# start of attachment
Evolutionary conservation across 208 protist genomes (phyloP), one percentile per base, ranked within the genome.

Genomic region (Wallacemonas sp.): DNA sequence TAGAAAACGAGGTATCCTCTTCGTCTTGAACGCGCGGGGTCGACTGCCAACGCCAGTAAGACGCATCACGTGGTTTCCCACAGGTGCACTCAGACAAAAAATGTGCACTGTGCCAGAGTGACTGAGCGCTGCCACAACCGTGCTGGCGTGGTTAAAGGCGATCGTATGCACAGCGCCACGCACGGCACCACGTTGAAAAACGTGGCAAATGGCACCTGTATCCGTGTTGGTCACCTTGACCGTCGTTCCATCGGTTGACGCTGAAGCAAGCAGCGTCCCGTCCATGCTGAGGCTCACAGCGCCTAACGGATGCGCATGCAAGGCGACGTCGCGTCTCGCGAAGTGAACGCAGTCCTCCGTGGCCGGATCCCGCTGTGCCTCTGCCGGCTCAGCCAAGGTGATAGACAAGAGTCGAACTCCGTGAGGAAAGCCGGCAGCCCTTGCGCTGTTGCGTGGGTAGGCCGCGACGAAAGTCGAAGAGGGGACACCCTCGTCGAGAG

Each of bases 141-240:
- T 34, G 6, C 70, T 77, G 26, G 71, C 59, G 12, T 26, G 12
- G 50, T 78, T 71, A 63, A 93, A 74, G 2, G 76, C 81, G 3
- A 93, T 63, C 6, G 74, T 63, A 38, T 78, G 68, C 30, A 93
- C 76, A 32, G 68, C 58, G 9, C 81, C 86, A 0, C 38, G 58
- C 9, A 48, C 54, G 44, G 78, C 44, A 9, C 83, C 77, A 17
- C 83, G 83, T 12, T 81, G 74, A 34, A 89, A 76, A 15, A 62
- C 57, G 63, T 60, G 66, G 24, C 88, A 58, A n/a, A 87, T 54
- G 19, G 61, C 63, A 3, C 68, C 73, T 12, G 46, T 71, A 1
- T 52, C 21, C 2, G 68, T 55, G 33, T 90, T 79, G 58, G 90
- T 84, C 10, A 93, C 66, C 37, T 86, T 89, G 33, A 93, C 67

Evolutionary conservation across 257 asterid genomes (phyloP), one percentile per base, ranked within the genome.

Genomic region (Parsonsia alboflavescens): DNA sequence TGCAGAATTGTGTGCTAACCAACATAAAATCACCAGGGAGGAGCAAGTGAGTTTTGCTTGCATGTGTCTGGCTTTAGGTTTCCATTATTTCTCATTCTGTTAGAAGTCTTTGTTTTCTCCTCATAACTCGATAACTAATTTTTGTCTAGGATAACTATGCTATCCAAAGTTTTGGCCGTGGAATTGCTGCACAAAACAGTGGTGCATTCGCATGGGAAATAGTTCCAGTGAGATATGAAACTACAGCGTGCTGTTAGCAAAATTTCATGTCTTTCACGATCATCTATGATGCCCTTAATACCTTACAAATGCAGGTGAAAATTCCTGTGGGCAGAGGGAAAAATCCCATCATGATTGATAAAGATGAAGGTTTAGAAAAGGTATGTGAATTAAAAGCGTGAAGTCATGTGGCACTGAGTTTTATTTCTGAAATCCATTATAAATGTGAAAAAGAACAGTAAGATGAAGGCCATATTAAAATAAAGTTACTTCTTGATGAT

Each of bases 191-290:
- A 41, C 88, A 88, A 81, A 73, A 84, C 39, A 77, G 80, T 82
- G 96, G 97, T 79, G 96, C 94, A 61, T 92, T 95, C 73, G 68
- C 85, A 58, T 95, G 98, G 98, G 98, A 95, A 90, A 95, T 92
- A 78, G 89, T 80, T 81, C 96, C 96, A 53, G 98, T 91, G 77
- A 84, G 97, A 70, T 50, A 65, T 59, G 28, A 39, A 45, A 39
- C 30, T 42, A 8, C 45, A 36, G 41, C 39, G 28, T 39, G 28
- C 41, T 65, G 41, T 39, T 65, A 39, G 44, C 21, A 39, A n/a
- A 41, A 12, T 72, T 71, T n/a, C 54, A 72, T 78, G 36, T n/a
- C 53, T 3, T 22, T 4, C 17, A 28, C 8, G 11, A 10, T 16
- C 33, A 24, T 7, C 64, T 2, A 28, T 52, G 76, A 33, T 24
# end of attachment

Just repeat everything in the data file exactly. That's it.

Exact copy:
Evolutionary conservation across 208 protist genomes (phyloP), one percentile per base, ranked within the genome.

Genomic region (Wallacemonas sp.): DNA sequence TAGAAAACGAGGTATCCTCTTCGTCTTGAACGCGCGGGGTCGACTGCCAACGCCAGTAAGACGCATCACGTGGTTTCCCACAGGTGCACTCAGACAAAAAATGTGCACTGTGCCAGAGTGACTGAGCGCTGCCACAACCGTGCTGGCGTGGTTAAAGGCGATCGTATGCACAGCGCCACGCACGGCACCACGTTGAAAAACGTGGCAAATGGCACCTGTATCCGTGTTGGTCACCTTGACCGTCGTTCCATCGGTTGACGCTGAAGCAAGCAGCGTCCCGTCCATGCTGAGGCTCACAGCGCCTAACGGATGCGCATGCAAGGCGACGTCGCGTCTCGCGAAGTGAACGCAGTCCTCCGTGGCCGGATCCCGCTGTGCCTCTGCCGGCTCAGCCAAGGTGATAGACAAGAGTCGAACTCCGTGAGGAAAGCCGGCAGCCCTTGCGCTGTTGCGTGGGTAGGCCGCGACGAAAGTCGAAGAGGGGACACCCTCGTCGAGAG

Each of bases 141-240:
- T 34, G 6, C 70, T 77, G 26, G 71, C 59, G 12, T 26, G 12
- G 50, T 78, T 71, A 63, A 93, A 74, G 2, G 76, C 81, G 3
- A 93, T 63, C 6, G 74, T 63, A 38, T 78, G 68, C 30, A 93
- C 76, A 32, G 68, C 58, G 9, C 81, C 86, A 0, C 38, G 58
- C 9, A 48, C 54, G 44, G 78, C 44, A 9, C 83, C 77, A 17
- C 83, G 83, T 12, T 81, G 74, A 34, A 89, A 76, A 15, A 62
- C 57, G 63, T 60, G 66, G 24, C 88, A 58, A n/a, A 87, T 54
- G 19, G 61, C 63, A 3, C 68, C 73, T 12, G 46, T 71, A 1
- T 52, C 21, C 2, G 68, T 55, G 33, T 90, T 79, G 58, G 90
- T 84, C 10, A 93, C 66, C 37, T 86, T 89, G 33, A 93, C 67

Evolutionary conservation across 257 asterid genomes (phyloP), one percentile per base, ranked within the genome.

Genomic region (Parsonsia alboflavescens): DNA sequence TGCAGAATTGTGTGCTAACCAACATAAAATCACCAGGGAGGAGCAAGTGAGTTTTGCTTGCATGTGTCTGGCTTTAGGTTTCCATTATTTCTCATTCTGTTAGAAGTCTTTGTTTTCTCCTCATAACTCGATAACTAATTTTTGTCTAGGATAACTATGCTATCCAAAGTTTTGGCCGTGGAATTGCTGCACAAAACAGTGGTGCATTCGCATGGGAAATAGTTCCAGTGAGATATGAAACTACAGCGTGCTGTTAGCAAAATTTCATGTCTTTCACGATCATCTATGATGCCCTTAATACCTTACAAATGCAGGTGAAAATTCCTGTGGGCAGAGGGAAAAATCCCATCATGATTGATAAAGATGAAGGTTTAGAAAAGGTATGTGAATTAAAAGCGTGAAGTCATGTGGCACTGAGTTTTATTTCTGAAATCCATTATAAATGTGAAAAAGAACAGTAAGATGAAGGCCATATTAAAATAAAGTTACTTCTTGATGAT

Each of bases 191-290:
- A 41, C 88, A 88, A 81, A 73, A 84, C 39, A 77, G 80, T 82
- G 96, G 97, T 79, G 96, C 94, A 61, T 92, T 95, C 73, G 68
- C 85, A 58, T 95, G 98, G 98, G 98, A 95, A 90, A 95, T 92
- A 78, G 89, T 80, T 81, C 96, C 96, A 53, G 98, T 91, G 77
- A 84, G 97, A 70, T 50, A 65, T 59, G 28, A 39, A 45, A 39
- C 30, T 42, A 8, C 45, A 36, G 41, C 39, G 28, T 39, G 28
- C 41, T 65, G 41, T 39, T 65, A 39, G 44, C 21, A 39, A n/a
- A 41, A 12, T 72, T 71, T n/a, C 54, A 72, T 78, G 36, T n/a
- C 53, T 3, T 22, T 4, C 17, A 28, C 8, G 11, A 10, T 16
- C 33, A 24, T 7, C 64, T 2, A 28, T 52, G 76, A 33, T 24